Delray Beach's approach: Small changes add up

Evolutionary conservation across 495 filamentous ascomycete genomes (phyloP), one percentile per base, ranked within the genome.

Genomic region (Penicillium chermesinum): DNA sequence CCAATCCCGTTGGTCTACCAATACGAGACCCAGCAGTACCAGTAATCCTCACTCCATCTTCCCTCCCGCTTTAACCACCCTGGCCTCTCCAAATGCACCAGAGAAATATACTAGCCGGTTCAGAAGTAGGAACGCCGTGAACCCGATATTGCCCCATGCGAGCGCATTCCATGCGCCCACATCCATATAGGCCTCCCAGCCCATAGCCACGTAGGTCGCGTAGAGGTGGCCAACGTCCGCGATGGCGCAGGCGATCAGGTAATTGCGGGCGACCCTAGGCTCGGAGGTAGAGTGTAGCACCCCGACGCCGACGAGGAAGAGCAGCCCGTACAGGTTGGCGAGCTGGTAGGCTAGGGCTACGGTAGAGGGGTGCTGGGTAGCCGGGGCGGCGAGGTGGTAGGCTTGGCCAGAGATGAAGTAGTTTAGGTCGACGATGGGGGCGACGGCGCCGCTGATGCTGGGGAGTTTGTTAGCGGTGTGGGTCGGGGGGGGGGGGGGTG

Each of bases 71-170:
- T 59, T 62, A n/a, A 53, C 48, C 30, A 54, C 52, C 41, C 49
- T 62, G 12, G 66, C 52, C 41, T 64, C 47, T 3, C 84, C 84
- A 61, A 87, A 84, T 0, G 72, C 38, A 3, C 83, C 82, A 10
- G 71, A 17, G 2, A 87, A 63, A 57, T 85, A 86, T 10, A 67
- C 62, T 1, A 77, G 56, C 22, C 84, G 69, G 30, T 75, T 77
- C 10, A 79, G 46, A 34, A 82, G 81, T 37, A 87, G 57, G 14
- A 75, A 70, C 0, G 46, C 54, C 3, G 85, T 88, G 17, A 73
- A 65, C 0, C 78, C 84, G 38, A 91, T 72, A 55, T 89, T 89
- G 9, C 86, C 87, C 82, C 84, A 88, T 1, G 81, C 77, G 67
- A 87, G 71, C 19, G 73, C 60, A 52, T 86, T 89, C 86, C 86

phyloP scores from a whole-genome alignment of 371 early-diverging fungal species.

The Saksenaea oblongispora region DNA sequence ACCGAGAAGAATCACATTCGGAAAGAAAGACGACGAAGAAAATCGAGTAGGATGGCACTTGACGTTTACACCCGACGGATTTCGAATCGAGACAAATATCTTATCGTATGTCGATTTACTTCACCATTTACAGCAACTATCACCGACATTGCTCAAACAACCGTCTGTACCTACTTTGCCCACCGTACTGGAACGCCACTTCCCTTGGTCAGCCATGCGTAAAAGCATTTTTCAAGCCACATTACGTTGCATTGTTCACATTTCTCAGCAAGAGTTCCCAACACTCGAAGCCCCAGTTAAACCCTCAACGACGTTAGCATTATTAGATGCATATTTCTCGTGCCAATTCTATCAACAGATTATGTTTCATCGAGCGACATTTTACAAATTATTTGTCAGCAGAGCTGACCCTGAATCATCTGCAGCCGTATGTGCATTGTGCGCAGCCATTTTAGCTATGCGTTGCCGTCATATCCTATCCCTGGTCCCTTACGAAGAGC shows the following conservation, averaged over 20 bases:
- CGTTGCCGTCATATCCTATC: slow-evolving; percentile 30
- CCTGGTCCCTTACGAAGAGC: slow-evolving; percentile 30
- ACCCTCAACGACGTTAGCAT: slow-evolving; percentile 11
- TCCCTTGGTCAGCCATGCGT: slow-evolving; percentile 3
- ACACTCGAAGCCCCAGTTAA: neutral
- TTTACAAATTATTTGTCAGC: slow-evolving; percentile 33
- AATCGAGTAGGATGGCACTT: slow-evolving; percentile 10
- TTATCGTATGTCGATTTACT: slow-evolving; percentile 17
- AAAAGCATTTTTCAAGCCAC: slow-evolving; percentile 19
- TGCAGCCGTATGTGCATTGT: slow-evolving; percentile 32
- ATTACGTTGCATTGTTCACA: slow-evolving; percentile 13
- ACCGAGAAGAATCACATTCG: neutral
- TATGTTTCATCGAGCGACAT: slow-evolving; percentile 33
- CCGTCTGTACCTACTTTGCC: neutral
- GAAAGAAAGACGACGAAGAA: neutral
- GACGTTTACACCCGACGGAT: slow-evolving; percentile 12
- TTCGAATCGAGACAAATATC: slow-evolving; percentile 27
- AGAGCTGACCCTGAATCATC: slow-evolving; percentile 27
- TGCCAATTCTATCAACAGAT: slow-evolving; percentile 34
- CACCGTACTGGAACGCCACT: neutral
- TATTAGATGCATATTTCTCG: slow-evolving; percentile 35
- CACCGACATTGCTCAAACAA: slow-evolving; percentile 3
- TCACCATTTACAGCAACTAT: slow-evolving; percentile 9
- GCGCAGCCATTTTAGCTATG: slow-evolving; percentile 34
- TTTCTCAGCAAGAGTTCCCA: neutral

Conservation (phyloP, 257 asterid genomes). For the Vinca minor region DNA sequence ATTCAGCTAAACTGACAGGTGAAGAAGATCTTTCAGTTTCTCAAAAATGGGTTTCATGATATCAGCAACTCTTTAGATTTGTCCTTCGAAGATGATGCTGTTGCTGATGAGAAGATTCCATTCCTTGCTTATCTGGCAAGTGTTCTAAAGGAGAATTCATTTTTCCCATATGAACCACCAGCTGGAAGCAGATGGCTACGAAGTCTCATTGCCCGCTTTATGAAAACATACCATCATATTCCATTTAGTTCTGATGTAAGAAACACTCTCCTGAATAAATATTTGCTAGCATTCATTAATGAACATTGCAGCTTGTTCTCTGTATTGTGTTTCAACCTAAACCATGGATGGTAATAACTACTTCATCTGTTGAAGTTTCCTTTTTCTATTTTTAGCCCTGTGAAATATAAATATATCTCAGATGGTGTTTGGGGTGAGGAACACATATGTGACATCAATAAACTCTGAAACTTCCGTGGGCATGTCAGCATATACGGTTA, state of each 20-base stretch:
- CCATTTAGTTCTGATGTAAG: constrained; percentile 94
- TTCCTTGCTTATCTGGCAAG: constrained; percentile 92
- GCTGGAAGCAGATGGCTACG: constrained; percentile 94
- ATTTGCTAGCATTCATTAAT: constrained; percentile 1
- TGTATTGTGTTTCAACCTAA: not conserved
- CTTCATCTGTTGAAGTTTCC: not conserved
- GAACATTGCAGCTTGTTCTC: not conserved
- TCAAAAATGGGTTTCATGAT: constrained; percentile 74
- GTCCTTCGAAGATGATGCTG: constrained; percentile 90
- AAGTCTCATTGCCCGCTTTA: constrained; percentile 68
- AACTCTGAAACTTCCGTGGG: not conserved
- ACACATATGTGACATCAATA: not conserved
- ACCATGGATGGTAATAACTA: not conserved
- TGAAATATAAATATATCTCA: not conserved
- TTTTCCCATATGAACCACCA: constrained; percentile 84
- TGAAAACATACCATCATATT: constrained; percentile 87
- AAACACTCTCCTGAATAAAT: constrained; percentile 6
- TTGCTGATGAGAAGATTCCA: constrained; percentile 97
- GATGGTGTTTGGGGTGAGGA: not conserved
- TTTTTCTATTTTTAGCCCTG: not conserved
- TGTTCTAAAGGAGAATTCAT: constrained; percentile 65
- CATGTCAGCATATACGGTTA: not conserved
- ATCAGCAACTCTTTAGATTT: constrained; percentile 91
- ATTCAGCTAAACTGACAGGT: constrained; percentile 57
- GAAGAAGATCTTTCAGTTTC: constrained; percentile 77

There is no need to reinvent the wheel when taking on the task of improving Daytona Beach’s beachside. Florida offers examples of cities that have re-polished themselves into coastal gems. A city with warm sun and a beach has a sandy gift that can keep on giving. Delray Beach is the example The News-Journal looked at today. It’s an important case study that Daytona Beach officials should take note of. Delray Beach had problems in the 1980s similar to those Daytona Beach has struggled with for 30 years: The downtown was depressed. Planners told The News-Journal Delray Beach was perceived as a “3-D” city: Dark, dirty and dangerous. Drugs circulated downtown and there was the occasional gunshot. But Delray Beach came to grips with these problems, problems that had to be eliminated to make way for true revitalization. The problems — and potential solutions — are familiar to Daytona Beach. Delray Beach was not a big tourist draw when city leaders started their efforts. While the city has developed a healthy tourism business, it still can’t be compared to Daytona Beach on that front. Daytona Beach is a tourism mecca. Yet the city 3 1/2 hours to the south can still provide valuable lessons. Delray Beach, faced with big problems downtown, decided to restore the area over time. City officials did the little things and focused on change they knew they could deliver, such as improving retail choices downtown and attracting pedestrians to the retail district. In short, Delray Beach didn’t try to go for a home run every time at bat — the strategy Volusia County leaders often have followed in trying to improve the beachside core in Daytona Beach. Delray Beach did use some tools now in use in Daytona Beach, such as code enforcement and street-level policing. The Daytona Beach Proud initiative has been under way for several years. The promising “small ball” initiative has the goal of harnessing civic pride to improve the city’s appearance and attitude. Police and code enforcement officers conducted sweeps in 2011 in an area bordered by International Speedway Boulevard, Main Street, State Road A1A and Halifax Avenue. The police also have increased foot patrols in the targeted zone. A visible police presence is critical in restoring a sense of safety and order to neighborhoods suffering from blight and petty crime. But that’s just one step. Daytona Beach’s beachside also needs a shot in the arm that only new private development can bring. In Delray Beach, the city’s redevelopment agency bought vacant lots to assemble for developers. The city offered incentives, small business loans and grants to reshape historic buildings for new uses. Delray Beach, it should be noted, used a calendar of special events to spur interest in downtown. With its races, motorcycle events, summer fun and convention center (Delray Beach doesn’t have one of those, it should be noted), Daytona Beach has plenty of big events. But the city could expand its roster of events to create citywide and year-round interest in the beachside. Daytona Beach — with its robust tradition of middle-class tourism — is not a trendy enclave, and likely never will be. But the beachside can be improved and it can provide offerings that will appeal to both tourists and locals and sustain foot traffic in the core area. Past improvements, the “big” projects, from Ocean Walk Shoppes to the Ocean Center renovations, have laid the groundwork. But now the beachside needs more help from locals — residents and entrepreneurs. Daytona Beach needs to look for opportunities in the old beachside neighborhoods and in the business district along A1A: opportunities for new town homes, new apartments, new lofts, new condos, new shops, new eateries — all within walking distance of the famous beach. The main lesson Daytona Beach can learn from Delray Beach is to be patient and not overshoot, and to give its full attention to the small tasks associated with rebuilding the beachside.